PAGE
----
Under the guidance of the Vatican and Catholic Diocese of San Diego, Ash Wednesday will look a bit different this year in America’s Finest City due to the coronavirus pandemic.
Typically, parishioners are able to receive ashes on their forehead, usually placed by a priest’s thumb to mark a day of repentance.
Although we are nearing the first anniversary of pandemic-related lockdowns, Ash Wednesday is one of the last worldwide events to be affected by COVID-19 for the first time.
On this day last year, the U.S. had only reported around 50 COVID-19 cases.
This year the Catholic Diocese of San Diego released COVID-19 safety protocols for San Diego parishes, which includes priests using a Q-tip to administer the ashes for each parishioner.
Basilica San Diego de Alcala, one of San Diego's largest missions, held masses outdoors and ashes were received via Q-tip.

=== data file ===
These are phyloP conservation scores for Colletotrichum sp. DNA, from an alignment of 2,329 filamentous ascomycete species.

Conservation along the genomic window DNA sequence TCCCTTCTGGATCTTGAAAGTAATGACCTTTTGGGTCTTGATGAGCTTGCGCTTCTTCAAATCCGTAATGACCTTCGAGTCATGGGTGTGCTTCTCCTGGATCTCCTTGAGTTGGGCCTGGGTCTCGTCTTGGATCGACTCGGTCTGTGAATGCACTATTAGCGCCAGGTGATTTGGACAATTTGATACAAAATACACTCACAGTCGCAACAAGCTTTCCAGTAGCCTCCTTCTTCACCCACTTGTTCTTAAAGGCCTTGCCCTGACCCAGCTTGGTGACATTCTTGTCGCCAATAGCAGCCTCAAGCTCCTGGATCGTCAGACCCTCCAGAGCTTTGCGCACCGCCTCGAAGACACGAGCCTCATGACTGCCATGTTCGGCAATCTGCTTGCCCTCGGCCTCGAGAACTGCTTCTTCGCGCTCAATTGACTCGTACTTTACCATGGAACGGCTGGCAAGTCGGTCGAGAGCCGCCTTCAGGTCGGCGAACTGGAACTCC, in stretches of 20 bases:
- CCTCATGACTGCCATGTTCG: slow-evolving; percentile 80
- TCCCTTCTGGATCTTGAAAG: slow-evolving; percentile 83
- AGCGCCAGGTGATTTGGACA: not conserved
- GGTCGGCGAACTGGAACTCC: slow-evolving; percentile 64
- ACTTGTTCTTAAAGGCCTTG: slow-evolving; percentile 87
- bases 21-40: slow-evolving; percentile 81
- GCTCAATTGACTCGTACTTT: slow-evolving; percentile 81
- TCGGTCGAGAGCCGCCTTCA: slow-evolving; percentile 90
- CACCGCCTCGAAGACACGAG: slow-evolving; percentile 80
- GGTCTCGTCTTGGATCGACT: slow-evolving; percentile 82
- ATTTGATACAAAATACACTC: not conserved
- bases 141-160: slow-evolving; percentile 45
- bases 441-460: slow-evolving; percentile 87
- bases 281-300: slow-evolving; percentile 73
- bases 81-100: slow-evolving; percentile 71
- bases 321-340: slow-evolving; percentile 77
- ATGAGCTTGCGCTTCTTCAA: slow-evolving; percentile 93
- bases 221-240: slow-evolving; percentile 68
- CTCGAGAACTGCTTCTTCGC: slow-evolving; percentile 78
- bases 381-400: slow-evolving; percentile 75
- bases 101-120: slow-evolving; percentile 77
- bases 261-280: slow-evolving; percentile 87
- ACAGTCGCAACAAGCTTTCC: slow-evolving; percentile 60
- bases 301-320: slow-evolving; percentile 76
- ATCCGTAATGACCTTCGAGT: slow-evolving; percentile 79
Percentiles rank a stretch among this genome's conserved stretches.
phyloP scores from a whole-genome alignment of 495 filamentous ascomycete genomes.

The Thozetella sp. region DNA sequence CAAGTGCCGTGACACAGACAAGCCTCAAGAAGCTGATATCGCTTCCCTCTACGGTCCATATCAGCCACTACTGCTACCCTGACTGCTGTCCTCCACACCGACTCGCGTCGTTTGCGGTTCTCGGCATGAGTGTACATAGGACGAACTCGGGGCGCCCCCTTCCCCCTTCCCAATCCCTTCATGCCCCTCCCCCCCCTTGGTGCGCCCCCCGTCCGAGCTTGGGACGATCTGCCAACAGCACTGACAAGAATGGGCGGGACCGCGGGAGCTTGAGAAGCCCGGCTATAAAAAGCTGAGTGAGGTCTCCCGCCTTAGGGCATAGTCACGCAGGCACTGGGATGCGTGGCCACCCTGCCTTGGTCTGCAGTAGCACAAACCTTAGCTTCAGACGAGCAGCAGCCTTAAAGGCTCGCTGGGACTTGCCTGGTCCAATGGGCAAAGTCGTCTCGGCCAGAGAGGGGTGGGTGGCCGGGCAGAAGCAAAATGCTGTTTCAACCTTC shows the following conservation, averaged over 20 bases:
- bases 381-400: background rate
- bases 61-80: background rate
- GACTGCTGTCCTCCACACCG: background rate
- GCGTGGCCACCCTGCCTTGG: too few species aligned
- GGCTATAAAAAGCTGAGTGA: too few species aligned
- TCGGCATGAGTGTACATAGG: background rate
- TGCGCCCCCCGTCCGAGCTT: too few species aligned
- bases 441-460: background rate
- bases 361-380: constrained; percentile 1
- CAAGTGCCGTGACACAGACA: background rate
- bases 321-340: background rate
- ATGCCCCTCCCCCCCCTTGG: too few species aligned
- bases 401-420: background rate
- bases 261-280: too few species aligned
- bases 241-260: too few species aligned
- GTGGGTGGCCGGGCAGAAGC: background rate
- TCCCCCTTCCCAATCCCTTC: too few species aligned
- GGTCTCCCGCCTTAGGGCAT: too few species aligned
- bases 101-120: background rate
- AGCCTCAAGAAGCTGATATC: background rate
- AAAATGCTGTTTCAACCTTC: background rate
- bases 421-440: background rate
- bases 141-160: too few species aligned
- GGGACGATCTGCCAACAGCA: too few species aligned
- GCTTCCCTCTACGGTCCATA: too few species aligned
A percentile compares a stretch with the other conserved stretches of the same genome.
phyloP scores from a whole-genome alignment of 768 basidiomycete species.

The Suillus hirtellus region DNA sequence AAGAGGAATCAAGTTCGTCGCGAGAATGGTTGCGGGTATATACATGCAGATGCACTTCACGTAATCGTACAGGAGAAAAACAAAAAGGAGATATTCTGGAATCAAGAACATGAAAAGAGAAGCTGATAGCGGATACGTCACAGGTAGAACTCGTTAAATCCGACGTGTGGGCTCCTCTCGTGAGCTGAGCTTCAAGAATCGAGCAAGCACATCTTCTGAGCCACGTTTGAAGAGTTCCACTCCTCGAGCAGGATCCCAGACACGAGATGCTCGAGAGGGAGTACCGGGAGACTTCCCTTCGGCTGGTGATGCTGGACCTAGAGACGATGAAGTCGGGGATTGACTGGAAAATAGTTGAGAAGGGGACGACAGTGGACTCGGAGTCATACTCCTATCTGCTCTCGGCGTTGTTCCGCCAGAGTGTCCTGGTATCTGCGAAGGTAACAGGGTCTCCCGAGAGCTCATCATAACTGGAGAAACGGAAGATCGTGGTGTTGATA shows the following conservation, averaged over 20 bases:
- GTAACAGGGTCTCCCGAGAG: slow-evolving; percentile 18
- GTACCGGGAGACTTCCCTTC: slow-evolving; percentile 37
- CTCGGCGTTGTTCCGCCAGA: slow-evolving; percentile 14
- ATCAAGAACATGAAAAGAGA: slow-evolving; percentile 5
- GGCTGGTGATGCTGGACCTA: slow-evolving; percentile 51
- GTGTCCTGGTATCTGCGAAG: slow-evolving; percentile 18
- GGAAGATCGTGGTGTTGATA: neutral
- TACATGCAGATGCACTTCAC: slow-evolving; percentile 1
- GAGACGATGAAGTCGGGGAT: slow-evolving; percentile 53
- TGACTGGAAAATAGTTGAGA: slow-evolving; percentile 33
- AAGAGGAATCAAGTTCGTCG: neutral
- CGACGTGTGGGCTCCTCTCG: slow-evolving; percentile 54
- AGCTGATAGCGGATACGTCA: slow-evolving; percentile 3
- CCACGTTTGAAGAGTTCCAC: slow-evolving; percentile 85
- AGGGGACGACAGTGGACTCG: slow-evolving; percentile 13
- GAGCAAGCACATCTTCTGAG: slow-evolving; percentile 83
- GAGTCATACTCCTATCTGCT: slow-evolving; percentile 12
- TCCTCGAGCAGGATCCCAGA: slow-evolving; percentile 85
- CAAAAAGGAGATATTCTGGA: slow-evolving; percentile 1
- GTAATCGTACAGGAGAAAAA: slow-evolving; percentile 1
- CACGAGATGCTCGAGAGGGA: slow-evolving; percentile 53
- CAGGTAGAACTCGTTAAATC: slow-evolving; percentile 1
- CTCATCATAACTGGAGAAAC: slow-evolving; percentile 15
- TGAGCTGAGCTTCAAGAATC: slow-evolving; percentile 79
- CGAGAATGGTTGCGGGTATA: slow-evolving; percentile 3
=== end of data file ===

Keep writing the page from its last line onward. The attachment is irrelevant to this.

St. Joseph's Cathedral downtown used Q-tips, too, but held mass indoors as it has been doing since the Supreme Court allowed churches to resume indoor services at 25% capacity.
“There's been a drastic reduction to the number of people that actually come," said Deacon Dave Warren, with St. Joseph’s Catholic Cathedral.
At Clairemont Lutheran, adjustments were also made.
“This year with the COVID, it necessitated that we keep people in their cars so we’re driving through ashes to go,” said Pastor Jonathan Doolittle.
Pastor Doolittle used his bare hands to spread ashes on parishioners' heads.
“It is great that we’re able to take something out of the sanctuary and put it out where people can access it easily and truly give them the blessing and the connection to their God that they need to get through these difficult times,” said Pastor Doolittle.
The Vatican encouraged priests to offer the ashes with a contactless motion by sprinkling them on top of parishioners’ heads.
Some places of worship, however, announced they will forgo the ashes entirely.
“We don’t want to put anyone in danger,” said Father Patrick Mulcahy of the Mary Star of the Sea Parish in La Jolla. “Over a year of doing this, we’ve set up protocols that are really common sense and embraced by the people, and I feel the people that come feel very safe in what we’re doing and tomorrow will be no different.”